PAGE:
I recently bought a condo with a 11'x13' patio with a wooden privacy fence. The fence is in pretty bad shape so I want redo it while we are locked down in our houses. I've read up a ton and just want to confirm what I know before I purchase all of the materials. This fence is on concrete, I assume that is crucial information.

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Here is my current materials list:

  • 2 6x6 posts
  • 4 4x6 posts
  • 22 2x4
  • 80 1x6 redwood fencing planks
  • EasyGate no sag gate kit
  • Galvanized post bases for all of the post
  • Camo Deck Fastener System
  • 2.5" deck screws

My main questions are:

  • If the fence is on concrete and nothing will be touching the ground, do I need pressure treated lumber? I was thinking maybe for the posts only but even then they will be raised by the post base. For sure the framing I'm thinking I can just use normal 2x4 wood? Also I plan on painting the posts and staining the planks so do I even need pressure treated?

  • I know the planks will have their screws hidden because of the camo system, however for the general framing portion of the fence, do I need to do anything to protect the screws? I assume I should avoid having the screws facing up so that water doesn't collect but other than that do I need to seal them somehow?

I appreciate your help in advance, thanks!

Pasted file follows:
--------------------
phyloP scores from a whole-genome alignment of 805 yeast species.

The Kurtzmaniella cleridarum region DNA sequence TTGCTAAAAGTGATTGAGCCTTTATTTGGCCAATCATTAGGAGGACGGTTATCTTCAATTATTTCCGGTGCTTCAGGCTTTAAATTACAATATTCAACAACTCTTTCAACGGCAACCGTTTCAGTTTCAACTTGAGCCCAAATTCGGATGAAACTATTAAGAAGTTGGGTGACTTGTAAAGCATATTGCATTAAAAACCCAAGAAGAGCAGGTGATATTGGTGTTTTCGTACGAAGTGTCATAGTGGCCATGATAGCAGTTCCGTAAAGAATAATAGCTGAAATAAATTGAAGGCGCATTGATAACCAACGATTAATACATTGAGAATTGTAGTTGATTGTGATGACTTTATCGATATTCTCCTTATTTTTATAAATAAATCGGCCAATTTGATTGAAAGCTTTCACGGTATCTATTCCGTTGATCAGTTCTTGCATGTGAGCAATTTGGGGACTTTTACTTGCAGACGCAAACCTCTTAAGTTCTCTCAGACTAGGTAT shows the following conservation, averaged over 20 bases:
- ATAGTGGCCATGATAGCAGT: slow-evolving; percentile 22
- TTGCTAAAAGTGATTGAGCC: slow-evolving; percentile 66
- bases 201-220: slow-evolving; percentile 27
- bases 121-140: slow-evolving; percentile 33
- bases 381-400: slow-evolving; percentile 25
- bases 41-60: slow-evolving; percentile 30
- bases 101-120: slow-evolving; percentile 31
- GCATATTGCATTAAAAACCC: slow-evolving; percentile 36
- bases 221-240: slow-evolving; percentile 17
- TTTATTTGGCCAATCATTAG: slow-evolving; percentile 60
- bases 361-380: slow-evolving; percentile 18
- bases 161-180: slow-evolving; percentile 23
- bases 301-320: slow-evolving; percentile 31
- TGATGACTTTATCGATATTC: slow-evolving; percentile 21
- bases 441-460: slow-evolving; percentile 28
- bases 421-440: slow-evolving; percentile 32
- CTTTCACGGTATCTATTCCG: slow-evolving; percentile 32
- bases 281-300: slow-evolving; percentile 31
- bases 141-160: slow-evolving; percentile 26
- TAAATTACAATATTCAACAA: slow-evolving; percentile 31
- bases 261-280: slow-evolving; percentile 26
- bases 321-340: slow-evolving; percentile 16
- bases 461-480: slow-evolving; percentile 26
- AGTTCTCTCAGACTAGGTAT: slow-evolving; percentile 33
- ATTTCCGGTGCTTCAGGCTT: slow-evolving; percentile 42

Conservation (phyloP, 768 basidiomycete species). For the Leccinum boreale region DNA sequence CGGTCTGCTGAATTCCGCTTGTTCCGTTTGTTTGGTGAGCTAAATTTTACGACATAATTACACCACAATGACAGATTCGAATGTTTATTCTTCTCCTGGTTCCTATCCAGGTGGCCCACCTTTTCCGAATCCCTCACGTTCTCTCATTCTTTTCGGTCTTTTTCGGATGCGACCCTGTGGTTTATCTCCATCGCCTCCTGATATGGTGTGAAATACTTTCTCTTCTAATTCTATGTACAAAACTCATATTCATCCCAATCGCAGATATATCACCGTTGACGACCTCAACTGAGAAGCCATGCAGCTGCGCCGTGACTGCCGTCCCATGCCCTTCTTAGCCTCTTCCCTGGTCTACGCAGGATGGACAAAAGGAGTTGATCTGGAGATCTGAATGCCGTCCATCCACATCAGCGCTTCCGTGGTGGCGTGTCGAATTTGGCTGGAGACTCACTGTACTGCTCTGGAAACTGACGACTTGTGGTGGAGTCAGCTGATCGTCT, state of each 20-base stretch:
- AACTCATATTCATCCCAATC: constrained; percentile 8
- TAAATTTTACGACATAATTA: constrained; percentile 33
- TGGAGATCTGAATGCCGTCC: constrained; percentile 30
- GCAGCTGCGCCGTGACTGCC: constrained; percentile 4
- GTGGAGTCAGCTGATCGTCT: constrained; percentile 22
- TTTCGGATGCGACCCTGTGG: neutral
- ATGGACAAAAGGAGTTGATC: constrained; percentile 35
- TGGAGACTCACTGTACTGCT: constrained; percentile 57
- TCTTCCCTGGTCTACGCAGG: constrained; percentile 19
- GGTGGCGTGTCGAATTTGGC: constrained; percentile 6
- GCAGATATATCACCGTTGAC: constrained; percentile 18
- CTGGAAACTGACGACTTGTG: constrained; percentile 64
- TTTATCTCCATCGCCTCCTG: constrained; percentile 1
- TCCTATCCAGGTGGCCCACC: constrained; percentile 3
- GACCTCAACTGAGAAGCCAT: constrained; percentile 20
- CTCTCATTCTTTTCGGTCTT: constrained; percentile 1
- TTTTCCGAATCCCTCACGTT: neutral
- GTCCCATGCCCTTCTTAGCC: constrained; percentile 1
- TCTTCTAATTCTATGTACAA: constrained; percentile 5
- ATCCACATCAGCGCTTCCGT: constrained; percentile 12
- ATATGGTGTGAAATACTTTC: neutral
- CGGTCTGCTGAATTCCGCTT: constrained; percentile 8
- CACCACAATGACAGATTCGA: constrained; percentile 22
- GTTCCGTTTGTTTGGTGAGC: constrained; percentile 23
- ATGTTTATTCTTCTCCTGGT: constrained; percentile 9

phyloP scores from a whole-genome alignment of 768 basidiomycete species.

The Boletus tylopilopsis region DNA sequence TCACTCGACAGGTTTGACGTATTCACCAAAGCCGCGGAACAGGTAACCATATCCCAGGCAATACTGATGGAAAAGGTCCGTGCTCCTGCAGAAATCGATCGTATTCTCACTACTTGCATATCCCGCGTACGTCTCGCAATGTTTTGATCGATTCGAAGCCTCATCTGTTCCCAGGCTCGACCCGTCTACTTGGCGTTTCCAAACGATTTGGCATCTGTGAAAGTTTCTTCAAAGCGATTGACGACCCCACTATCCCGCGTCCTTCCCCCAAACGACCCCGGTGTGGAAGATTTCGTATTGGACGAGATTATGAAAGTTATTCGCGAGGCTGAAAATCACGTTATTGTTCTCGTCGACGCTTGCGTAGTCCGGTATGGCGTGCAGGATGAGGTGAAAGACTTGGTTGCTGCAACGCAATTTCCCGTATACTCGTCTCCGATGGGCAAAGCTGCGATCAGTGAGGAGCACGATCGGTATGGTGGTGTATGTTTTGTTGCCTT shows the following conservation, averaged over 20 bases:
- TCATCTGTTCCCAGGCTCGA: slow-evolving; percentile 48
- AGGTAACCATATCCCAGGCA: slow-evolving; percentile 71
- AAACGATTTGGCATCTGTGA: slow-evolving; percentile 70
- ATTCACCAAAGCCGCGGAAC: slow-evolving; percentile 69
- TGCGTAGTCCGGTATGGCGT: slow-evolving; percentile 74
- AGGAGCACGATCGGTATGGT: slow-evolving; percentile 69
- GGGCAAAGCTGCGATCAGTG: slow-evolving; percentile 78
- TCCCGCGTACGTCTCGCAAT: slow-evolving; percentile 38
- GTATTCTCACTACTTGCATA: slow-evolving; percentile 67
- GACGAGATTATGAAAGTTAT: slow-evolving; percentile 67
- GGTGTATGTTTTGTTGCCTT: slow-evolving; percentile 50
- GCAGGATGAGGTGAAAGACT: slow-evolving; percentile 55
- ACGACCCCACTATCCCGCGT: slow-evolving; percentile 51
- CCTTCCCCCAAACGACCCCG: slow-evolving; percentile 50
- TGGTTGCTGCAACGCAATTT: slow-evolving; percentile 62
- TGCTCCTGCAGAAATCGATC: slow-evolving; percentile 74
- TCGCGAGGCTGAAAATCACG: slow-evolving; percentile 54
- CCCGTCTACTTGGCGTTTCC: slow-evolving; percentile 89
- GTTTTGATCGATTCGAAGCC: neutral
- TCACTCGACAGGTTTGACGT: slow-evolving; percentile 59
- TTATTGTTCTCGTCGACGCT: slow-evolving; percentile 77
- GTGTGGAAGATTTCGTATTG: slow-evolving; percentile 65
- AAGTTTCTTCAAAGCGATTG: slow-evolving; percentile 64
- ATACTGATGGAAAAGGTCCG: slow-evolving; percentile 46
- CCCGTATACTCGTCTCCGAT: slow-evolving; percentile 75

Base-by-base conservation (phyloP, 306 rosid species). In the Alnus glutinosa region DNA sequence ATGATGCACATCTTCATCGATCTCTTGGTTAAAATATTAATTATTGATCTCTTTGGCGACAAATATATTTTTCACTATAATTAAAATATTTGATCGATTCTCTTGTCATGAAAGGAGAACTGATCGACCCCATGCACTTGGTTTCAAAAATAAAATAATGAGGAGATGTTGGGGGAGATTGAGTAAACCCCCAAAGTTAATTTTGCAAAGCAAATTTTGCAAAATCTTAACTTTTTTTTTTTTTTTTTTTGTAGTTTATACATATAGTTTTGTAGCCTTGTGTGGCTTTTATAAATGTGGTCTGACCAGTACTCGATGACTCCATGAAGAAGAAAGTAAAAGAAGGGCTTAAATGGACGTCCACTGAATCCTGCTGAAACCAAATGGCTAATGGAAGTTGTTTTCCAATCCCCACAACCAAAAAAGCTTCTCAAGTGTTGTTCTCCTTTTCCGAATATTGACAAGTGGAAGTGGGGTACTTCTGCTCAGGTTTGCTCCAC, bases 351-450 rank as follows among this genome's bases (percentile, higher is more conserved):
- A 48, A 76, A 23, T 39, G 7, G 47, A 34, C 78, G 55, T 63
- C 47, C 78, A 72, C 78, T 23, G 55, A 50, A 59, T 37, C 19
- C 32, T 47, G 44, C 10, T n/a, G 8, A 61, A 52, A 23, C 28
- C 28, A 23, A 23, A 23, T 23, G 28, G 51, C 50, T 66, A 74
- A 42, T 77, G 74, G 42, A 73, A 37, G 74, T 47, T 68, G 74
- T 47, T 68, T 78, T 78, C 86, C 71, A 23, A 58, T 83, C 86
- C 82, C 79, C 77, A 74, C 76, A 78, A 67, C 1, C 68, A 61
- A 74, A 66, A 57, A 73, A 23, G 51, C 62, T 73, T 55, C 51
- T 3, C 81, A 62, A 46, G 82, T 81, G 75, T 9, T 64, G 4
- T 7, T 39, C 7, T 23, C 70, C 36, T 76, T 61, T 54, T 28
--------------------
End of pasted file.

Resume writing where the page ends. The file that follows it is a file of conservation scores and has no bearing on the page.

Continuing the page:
• Location (rain frequency & humidity) is a big factor. Where I live, central florida, USA, everything exposed to the weather should be PT.
    – Mattman944
    May 8, 2020 at 17:28
  • I live in Southern California. Mostly dry but the past 2 years we have seen a ton of rain, more than usual. May 8, 2020 at 17:30

1 Answer 1


Wood isn't pressure-treated just because it may touch the ground. It's a sponge, and it'll always be damp inside unless you're in a desert. Whether you need it is your prerogative, but why would you pay a premium for redwood pickets and not use something of roughly equal longevity to support them?

Brand recommendations are off-topic here. I've removed that portion of your post.

Screws don't need to be protected. They're presumably corrosion-resistant, or they're not suitable for a fence.

Important: I don't know what post bases you're planning to use, but most aren't designed to hold up a fence. They're merely connectors and/or spacers. Be sure yours are up to the task.


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